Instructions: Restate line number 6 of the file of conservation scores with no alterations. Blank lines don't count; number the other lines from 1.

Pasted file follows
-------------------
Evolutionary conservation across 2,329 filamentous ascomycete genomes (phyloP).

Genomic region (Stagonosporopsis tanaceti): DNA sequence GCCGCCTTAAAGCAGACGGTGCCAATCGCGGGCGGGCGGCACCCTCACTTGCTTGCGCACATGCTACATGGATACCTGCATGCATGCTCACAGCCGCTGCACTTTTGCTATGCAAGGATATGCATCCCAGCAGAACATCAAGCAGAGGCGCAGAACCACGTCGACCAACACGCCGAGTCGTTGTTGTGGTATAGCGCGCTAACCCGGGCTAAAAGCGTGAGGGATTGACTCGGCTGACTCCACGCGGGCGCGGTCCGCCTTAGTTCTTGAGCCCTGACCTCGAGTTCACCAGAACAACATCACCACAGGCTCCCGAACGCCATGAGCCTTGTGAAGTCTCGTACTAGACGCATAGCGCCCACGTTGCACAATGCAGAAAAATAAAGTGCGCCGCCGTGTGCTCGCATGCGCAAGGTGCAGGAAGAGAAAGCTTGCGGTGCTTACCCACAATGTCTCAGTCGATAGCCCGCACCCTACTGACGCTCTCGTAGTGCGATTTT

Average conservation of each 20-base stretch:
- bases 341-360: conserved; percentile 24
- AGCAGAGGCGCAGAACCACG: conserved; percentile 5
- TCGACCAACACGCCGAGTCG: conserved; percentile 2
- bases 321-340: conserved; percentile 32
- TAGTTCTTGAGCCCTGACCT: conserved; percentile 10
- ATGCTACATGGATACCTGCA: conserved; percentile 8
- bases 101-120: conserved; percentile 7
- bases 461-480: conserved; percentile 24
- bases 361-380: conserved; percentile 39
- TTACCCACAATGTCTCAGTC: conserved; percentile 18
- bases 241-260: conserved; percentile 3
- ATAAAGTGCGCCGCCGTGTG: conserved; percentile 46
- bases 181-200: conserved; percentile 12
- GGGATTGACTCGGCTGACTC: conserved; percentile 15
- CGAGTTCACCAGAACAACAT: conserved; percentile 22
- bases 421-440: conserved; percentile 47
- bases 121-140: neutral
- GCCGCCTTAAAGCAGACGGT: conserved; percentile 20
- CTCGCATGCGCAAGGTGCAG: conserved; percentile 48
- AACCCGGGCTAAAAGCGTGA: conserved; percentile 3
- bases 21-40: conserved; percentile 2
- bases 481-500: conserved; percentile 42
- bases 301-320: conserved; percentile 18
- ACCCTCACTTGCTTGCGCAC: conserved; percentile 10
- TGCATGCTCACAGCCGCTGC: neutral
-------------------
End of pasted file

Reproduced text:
- TCGACCAACACGCCGAGTCG: conserved; percentile 2